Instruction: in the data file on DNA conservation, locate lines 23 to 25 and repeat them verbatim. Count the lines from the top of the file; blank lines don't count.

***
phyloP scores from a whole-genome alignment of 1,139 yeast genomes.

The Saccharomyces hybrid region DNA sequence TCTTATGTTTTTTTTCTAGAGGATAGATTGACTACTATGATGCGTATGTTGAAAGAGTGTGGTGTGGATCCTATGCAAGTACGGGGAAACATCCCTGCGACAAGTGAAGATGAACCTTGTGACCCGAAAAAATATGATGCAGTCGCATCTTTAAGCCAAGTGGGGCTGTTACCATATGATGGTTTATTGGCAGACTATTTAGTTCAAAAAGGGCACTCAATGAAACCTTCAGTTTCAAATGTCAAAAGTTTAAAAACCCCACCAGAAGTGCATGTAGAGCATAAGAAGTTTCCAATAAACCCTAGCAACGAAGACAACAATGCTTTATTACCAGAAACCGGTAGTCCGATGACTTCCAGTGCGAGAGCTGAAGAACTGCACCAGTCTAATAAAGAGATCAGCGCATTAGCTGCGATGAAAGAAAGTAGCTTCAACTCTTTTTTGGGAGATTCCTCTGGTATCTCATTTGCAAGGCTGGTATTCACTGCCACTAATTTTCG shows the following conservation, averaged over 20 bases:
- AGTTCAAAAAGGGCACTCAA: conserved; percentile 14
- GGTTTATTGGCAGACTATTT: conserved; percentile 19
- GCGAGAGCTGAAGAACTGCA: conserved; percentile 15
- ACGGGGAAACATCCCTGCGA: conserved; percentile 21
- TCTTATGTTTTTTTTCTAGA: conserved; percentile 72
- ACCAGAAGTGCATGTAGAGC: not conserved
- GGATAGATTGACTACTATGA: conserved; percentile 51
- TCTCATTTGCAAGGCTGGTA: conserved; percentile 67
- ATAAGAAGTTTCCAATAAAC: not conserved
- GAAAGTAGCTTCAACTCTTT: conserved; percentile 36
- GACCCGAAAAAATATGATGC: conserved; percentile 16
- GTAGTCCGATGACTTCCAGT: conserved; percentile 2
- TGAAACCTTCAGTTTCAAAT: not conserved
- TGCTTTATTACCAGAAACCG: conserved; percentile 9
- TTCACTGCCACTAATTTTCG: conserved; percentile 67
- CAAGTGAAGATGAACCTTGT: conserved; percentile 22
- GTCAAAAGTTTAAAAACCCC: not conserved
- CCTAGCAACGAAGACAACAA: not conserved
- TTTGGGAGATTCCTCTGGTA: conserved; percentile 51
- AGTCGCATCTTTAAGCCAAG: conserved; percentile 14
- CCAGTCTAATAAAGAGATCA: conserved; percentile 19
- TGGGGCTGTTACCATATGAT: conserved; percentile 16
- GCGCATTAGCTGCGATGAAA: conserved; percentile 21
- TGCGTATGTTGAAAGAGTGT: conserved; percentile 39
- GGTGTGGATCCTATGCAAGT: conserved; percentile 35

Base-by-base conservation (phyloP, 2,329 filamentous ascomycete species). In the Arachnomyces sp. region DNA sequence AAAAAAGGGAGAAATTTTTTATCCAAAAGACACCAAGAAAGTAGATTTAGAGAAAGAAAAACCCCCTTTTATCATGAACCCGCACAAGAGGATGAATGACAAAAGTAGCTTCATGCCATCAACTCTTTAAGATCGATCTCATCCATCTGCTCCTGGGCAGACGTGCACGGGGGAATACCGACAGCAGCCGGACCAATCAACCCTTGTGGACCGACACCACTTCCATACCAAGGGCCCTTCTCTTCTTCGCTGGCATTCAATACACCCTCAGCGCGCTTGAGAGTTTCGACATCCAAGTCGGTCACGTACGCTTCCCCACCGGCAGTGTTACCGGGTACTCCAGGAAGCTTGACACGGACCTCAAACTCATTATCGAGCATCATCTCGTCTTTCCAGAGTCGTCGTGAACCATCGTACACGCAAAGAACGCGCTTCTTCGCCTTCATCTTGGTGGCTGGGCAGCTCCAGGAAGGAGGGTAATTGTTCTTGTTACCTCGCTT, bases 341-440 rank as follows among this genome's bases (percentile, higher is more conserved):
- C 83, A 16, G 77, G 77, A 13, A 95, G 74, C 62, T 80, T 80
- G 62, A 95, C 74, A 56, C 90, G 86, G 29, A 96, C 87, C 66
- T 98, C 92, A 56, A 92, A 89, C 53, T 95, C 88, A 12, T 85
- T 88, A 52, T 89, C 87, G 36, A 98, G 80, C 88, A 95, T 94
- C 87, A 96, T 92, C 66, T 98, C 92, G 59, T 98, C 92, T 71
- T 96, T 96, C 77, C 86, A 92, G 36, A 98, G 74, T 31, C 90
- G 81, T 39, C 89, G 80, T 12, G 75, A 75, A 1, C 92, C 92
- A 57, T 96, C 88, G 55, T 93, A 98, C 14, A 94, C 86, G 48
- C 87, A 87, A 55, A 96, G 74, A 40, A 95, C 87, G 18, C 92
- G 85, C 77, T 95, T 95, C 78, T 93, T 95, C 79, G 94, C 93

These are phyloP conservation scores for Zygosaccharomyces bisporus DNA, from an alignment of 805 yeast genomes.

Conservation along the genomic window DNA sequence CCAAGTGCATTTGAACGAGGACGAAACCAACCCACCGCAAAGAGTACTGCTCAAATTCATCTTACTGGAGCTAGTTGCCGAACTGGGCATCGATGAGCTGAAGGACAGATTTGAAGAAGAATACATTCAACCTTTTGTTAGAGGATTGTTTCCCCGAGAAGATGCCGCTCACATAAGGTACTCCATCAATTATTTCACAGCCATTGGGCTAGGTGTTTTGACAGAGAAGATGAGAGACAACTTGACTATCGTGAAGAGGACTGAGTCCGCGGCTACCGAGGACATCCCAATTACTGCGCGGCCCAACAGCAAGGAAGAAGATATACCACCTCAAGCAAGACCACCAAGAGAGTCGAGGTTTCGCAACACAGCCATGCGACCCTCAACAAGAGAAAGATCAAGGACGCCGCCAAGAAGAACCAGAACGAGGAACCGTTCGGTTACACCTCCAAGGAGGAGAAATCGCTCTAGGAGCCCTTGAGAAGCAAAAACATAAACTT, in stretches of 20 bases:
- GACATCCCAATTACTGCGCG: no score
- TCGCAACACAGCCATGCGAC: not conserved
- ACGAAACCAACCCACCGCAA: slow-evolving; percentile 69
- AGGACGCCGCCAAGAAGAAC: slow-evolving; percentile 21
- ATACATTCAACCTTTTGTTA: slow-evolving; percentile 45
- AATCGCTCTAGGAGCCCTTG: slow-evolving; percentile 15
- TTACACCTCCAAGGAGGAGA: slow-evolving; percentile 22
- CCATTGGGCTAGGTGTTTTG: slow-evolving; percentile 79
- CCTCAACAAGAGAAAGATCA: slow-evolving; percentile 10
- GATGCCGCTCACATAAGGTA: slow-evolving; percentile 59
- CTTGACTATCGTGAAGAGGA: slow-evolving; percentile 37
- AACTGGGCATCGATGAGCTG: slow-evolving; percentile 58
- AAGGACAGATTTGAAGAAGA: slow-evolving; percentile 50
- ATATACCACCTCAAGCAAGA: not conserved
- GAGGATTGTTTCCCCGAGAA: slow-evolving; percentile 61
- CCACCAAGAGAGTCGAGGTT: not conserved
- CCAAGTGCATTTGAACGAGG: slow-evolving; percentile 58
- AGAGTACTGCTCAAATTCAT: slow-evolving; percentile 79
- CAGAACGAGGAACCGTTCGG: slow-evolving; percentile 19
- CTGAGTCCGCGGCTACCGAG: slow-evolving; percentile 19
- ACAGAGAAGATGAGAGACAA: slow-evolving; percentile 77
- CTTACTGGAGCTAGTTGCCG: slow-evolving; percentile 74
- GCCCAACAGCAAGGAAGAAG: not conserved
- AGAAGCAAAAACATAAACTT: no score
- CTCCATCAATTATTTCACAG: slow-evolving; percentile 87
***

- CCAGTCTAATAAAGAGATCA: conserved; percentile 19
- TGGGGCTGTTACCATATGAT: conserved; percentile 16
- GCGCATTAGCTGCGATGAAA: conserved; percentile 21